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Formulae for calculating pipe pressure drops

Gentlemen,
When calculating the pressure drops in steam pipes, does anyone know whether it is best to use the Fritzsche or Darcy equation or if one formula is more accurate than the other in some ranges of pressure and temperature.
Best regards
athomas236 

yedwa (Mechanical) 
13 Oct 06 11:41 
The Fritzche's equation is always better because it takes into account the compressibility of the steam gas.
This book is a good source...
ISBN 007 144090 9 

quark (Mechanical) 
14 Oct 06 1:07 
Darcy's equation is derived from Bernoulli's equation and it has the main limitation of incompressibility of fluids that are dealt, as suggested by yedwa. At very low pressures (with static pressure of few inches of WC), you can use Darcy's. Crane TP410 gives you couple of methods. 

Darcy's equation is the equation of choice for incompressible fluids. Nevertheless, it can be used to accurately predict pressure drops in compressible fluids, such as air, steam, etc. The following restrictions should be observed in applying the Darcy equation:
1. Because of the basis of isothermal flow (constant density), if the calculated pressure drop is less than about 10% of the inlet pressure, reasonable accuracy will be obtained if the specific volume used in the formula is based upon either the upstream or downstream condtions, whichever are known.
2. If the calculated pressure drop is greater than about 10%, but less than about 40% of inlet pressure, the Darcy equation may still be used with reasonable accuracy by using a specific volume based upon the average of upstream and downstream conditions. Otherwise, the "Modified" Darcy formula (which includes the "Y" compressibility factor) is to be used.
3. For greater pressure drops (>40% of inlet pressure), such as are often encountered in long pipe lines, the methods detailed out in Crane's Technical Paper #410 should be employed. This includes the "Modified" Darcy equation.
The Panhandle equations, Fritsche's, Weymouth's, etc. are all empirical variations and attempts to define compressible flow. All these equations have their tradeoffs and their flaws, as well as inaccuracies. There is no known "super" or compressible equation for all seasons.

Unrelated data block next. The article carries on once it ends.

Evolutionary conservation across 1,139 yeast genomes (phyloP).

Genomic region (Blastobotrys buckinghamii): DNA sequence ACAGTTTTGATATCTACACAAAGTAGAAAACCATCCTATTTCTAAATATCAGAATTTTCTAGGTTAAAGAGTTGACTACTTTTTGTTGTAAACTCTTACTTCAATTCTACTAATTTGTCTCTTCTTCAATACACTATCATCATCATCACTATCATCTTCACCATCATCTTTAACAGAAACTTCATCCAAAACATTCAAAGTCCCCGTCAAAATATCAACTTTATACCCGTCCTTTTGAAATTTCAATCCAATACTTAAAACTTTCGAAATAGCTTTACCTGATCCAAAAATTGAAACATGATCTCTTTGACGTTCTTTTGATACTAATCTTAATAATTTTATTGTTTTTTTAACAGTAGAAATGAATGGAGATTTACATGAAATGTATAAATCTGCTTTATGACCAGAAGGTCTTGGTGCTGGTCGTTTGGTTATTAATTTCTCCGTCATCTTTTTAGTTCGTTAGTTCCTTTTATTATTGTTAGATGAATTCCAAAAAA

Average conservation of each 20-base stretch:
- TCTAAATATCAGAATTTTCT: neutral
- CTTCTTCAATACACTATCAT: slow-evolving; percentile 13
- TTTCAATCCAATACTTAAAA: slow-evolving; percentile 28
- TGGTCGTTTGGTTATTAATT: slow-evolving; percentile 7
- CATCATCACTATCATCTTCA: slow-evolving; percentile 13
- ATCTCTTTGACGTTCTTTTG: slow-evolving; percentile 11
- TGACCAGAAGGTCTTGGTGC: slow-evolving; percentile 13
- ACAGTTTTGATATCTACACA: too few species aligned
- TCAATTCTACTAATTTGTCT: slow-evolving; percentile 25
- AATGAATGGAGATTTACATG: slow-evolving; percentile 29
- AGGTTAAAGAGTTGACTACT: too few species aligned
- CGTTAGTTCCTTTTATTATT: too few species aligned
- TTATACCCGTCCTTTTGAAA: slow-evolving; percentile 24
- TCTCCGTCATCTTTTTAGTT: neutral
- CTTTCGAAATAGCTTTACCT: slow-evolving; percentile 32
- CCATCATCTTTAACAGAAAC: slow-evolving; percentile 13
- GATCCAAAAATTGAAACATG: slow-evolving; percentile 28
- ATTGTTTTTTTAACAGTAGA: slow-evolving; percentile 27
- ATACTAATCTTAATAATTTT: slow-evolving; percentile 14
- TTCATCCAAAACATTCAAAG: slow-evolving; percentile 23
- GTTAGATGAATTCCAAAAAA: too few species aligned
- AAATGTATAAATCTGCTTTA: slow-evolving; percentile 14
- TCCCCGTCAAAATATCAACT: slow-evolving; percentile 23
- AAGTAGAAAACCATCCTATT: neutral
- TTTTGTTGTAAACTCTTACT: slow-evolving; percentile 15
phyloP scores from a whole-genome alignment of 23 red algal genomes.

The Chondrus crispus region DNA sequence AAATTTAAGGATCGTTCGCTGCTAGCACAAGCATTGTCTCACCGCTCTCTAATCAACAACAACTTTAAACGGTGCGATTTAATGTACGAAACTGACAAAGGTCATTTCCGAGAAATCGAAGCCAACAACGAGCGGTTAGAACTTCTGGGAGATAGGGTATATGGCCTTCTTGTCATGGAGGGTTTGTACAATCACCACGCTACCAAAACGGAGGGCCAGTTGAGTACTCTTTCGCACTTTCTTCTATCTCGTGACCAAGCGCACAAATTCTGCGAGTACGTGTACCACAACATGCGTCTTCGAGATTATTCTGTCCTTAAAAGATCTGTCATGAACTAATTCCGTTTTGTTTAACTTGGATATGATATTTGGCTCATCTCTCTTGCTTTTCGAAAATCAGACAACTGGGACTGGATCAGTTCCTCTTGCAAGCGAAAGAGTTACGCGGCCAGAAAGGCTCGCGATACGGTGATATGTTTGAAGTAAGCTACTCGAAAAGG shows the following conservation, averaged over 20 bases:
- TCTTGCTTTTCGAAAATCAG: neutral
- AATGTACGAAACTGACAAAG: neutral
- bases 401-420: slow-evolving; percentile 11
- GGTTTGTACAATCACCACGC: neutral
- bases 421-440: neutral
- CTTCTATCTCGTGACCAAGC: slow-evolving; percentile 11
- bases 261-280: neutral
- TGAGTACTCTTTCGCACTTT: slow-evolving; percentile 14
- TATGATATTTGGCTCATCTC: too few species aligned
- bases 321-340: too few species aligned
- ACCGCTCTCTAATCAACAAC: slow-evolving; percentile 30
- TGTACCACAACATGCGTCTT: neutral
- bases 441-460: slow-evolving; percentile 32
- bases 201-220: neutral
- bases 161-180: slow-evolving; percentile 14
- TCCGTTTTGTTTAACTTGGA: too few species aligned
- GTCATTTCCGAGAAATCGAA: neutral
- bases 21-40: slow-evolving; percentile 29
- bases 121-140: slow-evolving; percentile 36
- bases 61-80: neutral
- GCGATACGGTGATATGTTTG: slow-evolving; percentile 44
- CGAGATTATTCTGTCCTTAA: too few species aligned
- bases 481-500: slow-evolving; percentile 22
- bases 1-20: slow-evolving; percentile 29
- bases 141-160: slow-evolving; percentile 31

Unless you have a bias against using Crane's Tech Paper #410, I would go with what quark suggests: use Crane. Crane even gives you specific examples of how to do the calculations with steam as the fluid. I do not believe that the modified Darcy equation is limited to very low pressures. Crane does not mention this nor do the examples calculations they offer.


Gentlemen,
Thank you for your advice. I do not have any bias against using Crane 410, in fact it is my preferred method.
I am checking some pressure drop calculations for four systems operating at different pressures. The pipe supplier is using the average of the pressure drops calculated by both the Darcy and Fritzsche formulae for the 105bar system and the Fritzsche formula for the 45, 20 and 5 bar systems claiming that this gives pressure drops higher than their experience.
The reason for my question was to seek the experience and opnions of others.
I have reservations about the Fritzsche formula because I do not understand the derivation and find it difficult to accept that a formula that does not include the friction factor can be acurate over a wide range of Reynolds numbers.
yedwa  can you advise the title of the book?
Best regards,
athomas236 

yedwa (Mechanical) 
16 Oct 06 19:18 
The title of the book is : piping calculations manual by E shashi menon.
very good book.


athomas236:
Your experience with the Fritzsche equation is precisely the reason I have been advising all engineers working with me, under me, and on this forum: do not employ any equation you read about or receive from others unless you have full documentation and identification  or can derive it yourself. For my personal calculations, I don't use an equation that I personally can't derive or back up with accepted and recognized documentation.
Fritzsche's equation is valid (with limited accuracy) for those empirical applications from which it was derived. If the applications can't be identified, the accuracy has to be challenged. No other equation has been put to the test as has Darcy's relationship. The field data is there, the experience factor is there, and the applications are there. That's why it is the equation of choice. Even in compressible flow, I have subdivided the piping segments into 710 psi increments and resolved the pressure drop with accurate predicitions  just as Crane suggests.
In my opinion you are doing the correct, engineering decision in challenging an equation that doesn't identify the basic friction resistance value or source while presumably calculating a pressure drop within a piped system. You have every right to demand the basic data as well as the basic premise for an alleged solution to the problem.


Thank you Gentlemen,
Montemayor, I follow the same philosophy as yourself.
Thanks again
athomas236